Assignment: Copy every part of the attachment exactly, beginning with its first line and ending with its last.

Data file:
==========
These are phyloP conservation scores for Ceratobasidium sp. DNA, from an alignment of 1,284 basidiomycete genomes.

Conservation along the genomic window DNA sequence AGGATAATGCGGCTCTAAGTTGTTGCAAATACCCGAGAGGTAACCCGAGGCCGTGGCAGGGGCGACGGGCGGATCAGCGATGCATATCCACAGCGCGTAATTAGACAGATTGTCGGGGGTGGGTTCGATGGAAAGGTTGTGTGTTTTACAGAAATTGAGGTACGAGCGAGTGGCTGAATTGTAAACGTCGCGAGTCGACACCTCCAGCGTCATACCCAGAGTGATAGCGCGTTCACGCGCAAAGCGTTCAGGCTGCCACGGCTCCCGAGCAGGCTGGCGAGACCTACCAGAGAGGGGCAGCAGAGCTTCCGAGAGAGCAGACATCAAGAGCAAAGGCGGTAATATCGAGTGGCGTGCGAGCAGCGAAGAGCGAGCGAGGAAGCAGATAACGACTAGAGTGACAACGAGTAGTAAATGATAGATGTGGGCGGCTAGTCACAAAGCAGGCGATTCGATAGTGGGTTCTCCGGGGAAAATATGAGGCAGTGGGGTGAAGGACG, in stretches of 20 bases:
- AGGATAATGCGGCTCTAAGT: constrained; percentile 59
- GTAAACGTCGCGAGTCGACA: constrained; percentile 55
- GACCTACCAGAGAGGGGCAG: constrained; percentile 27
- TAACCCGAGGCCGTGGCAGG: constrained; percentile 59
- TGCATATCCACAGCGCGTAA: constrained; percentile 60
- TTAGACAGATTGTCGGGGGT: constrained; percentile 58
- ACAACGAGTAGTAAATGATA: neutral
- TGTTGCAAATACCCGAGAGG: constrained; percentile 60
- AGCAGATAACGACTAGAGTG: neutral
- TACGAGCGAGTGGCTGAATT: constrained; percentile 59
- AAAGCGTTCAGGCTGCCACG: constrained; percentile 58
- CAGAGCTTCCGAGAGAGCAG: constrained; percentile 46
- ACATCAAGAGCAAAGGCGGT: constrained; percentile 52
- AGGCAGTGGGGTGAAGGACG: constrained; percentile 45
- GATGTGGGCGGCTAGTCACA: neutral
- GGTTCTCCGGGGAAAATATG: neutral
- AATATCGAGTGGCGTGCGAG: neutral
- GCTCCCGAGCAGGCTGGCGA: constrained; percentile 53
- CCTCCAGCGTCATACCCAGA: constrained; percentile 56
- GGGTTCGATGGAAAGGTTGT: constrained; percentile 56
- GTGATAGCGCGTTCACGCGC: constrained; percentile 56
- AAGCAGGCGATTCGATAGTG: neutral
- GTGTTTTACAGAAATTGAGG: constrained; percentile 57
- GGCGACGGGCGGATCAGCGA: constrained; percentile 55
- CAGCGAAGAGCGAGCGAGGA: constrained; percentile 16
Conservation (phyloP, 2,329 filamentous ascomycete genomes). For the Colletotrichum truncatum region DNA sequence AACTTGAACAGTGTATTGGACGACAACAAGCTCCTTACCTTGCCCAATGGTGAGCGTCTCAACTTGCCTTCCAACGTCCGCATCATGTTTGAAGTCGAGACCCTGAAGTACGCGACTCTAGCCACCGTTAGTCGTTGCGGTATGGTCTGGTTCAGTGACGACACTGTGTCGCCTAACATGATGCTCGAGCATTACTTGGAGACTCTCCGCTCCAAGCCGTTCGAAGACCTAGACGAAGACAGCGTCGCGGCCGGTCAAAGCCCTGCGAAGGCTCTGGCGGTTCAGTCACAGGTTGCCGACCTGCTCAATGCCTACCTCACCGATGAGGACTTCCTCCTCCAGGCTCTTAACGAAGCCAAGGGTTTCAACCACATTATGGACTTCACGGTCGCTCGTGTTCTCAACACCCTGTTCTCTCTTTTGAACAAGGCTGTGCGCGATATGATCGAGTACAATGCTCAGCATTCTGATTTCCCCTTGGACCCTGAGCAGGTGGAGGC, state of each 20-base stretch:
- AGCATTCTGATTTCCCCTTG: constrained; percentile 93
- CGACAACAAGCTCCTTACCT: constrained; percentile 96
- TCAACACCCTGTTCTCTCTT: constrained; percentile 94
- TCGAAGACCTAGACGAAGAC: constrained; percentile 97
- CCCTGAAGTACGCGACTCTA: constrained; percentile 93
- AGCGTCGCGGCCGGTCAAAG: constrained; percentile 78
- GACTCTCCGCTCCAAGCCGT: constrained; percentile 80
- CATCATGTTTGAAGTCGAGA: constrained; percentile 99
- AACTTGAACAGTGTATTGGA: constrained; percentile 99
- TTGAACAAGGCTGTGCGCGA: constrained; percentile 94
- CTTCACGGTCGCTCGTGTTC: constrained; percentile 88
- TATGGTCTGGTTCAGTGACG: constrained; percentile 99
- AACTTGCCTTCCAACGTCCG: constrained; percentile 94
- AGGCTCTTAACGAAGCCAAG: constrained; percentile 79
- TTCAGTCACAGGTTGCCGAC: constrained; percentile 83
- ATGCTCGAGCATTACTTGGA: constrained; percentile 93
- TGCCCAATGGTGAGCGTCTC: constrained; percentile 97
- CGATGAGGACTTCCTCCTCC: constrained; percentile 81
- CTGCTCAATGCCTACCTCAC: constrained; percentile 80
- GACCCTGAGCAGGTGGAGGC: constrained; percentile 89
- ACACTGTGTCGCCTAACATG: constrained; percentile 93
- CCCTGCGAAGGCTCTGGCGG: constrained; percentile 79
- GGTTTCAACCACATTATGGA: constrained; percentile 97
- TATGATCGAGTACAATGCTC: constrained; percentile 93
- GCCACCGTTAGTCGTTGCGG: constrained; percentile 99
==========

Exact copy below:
These are phyloP conservation scores for Ceratobasidium sp. DNA, from an alignment of 1,284 basidiomycete genomes.

Conservation along the genomic window DNA sequence AGGATAATGCGGCTCTAAGTTGTTGCAAATACCCGAGAGGTAACCCGAGGCCGTGGCAGGGGCGACGGGCGGATCAGCGATGCATATCCACAGCGCGTAATTAGACAGATTGTCGGGGGTGGGTTCGATGGAAAGGTTGTGTGTTTTACAGAAATTGAGGTACGAGCGAGTGGCTGAATTGTAAACGTCGCGAGTCGACACCTCCAGCGTCATACCCAGAGTGATAGCGCGTTCACGCGCAAAGCGTTCAGGCTGCCACGGCTCCCGAGCAGGCTGGCGAGACCTACCAGAGAGGGGCAGCAGAGCTTCCGAGAGAGCAGACATCAAGAGCAAAGGCGGTAATATCGAGTGGCGTGCGAGCAGCGAAGAGCGAGCGAGGAAGCAGATAACGACTAGAGTGACAACGAGTAGTAAATGATAGATGTGGGCGGCTAGTCACAAAGCAGGCGATTCGATAGTGGGTTCTCCGGGGAAAATATGAGGCAGTGGGGTGAAGGACG, in stretches of 20 bases:
- AGGATAATGCGGCTCTAAGT: constrained; percentile 59
- GTAAACGTCGCGAGTCGACA: constrained; percentile 55
- GACCTACCAGAGAGGGGCAG: constrained; percentile 27
- TAACCCGAGGCCGTGGCAGG: constrained; percentile 59
- TGCATATCCACAGCGCGTAA: constrained; percentile 60
- TTAGACAGATTGTCGGGGGT: constrained; percentile 58
- ACAACGAGTAGTAAATGATA: neutral
- TGTTGCAAATACCCGAGAGG: constrained; percentile 60
- AGCAGATAACGACTAGAGTG: neutral
- TACGAGCGAGTGGCTGAATT: constrained; percentile 59
- AAAGCGTTCAGGCTGCCACG: constrained; percentile 58
- CAGAGCTTCCGAGAGAGCAG: constrained; percentile 46
- ACATCAAGAGCAAAGGCGGT: constrained; percentile 52
- AGGCAGTGGGGTGAAGGACG: constrained; percentile 45
- GATGTGGGCGGCTAGTCACA: neutral
- GGTTCTCCGGGGAAAATATG: neutral
- AATATCGAGTGGCGTGCGAG: neutral
- GCTCCCGAGCAGGCTGGCGA: constrained; percentile 53
- CCTCCAGCGTCATACCCAGA: constrained; percentile 56
- GGGTTCGATGGAAAGGTTGT: constrained; percentile 56
- GTGATAGCGCGTTCACGCGC: constrained; percentile 56
- AAGCAGGCGATTCGATAGTG: neutral
- GTGTTTTACAGAAATTGAGG: constrained; percentile 57
- GGCGACGGGCGGATCAGCGA: constrained; percentile 55
- CAGCGAAGAGCGAGCGAGGA: constrained; percentile 16
Conservation (phyloP, 2,329 filamentous ascomycete genomes). For the Colletotrichum truncatum region DNA sequence AACTTGAACAGTGTATTGGACGACAACAAGCTCCTTACCTTGCCCAATGGTGAGCGTCTCAACTTGCCTTCCAACGTCCGCATCATGTTTGAAGTCGAGACCCTGAAGTACGCGACTCTAGCCACCGTTAGTCGTTGCGGTATGGTCTGGTTCAGTGACGACACTGTGTCGCCTAACATGATGCTCGAGCATTACTTGGAGACTCTCCGCTCCAAGCCGTTCGAAGACCTAGACGAAGACAGCGTCGCGGCCGGTCAAAGCCCTGCGAAGGCTCTGGCGGTTCAGTCACAGGTTGCCGACCTGCTCAATGCCTACCTCACCGATGAGGACTTCCTCCTCCAGGCTCTTAACGAAGCCAAGGGTTTCAACCACATTATGGACTTCACGGTCGCTCGTGTTCTCAACACCCTGTTCTCTCTTTTGAACAAGGCTGTGCGCGATATGATCGAGTACAATGCTCAGCATTCTGATTTCCCCTTGGACCCTGAGCAGGTGGAGGC, state of each 20-base stretch:
- AGCATTCTGATTTCCCCTTG: constrained; percentile 93
- CGACAACAAGCTCCTTACCT: constrained; percentile 96
- TCAACACCCTGTTCTCTCTT: constrained; percentile 94
- TCGAAGACCTAGACGAAGAC: constrained; percentile 97
- CCCTGAAGTACGCGACTCTA: constrained; percentile 93
- AGCGTCGCGGCCGGTCAAAG: constrained; percentile 78
- GACTCTCCGCTCCAAGCCGT: constrained; percentile 80
- CATCATGTTTGAAGTCGAGA: constrained; percentile 99
- AACTTGAACAGTGTATTGGA: constrained; percentile 99
- TTGAACAAGGCTGTGCGCGA: constrained; percentile 94
- CTTCACGGTCGCTCGTGTTC: constrained; percentile 88
- TATGGTCTGGTTCAGTGACG: constrained; percentile 99
- AACTTGCCTTCCAACGTCCG: constrained; percentile 94
- AGGCTCTTAACGAAGCCAAG: constrained; percentile 79
- TTCAGTCACAGGTTGCCGAC: constrained; percentile 83
- ATGCTCGAGCATTACTTGGA: constrained; percentile 93
- TGCCCAATGGTGAGCGTCTC: constrained; percentile 97
- CGATGAGGACTTCCTCCTCC: constrained; percentile 81
- CTGCTCAATGCCTACCTCAC: constrained; percentile 80
- GACCCTGAGCAGGTGGAGGC: constrained; percentile 89
- ACACTGTGTCGCCTAACATG: constrained; percentile 93
- CCCTGCGAAGGCTCTGGCGG: constrained; percentile 79
- GGTTTCAACCACATTATGGA: constrained; percentile 97
- TATGATCGAGTACAATGCTC: constrained; percentile 93
- GCCACCGTTAGTCGTTGCGG: constrained; percentile 99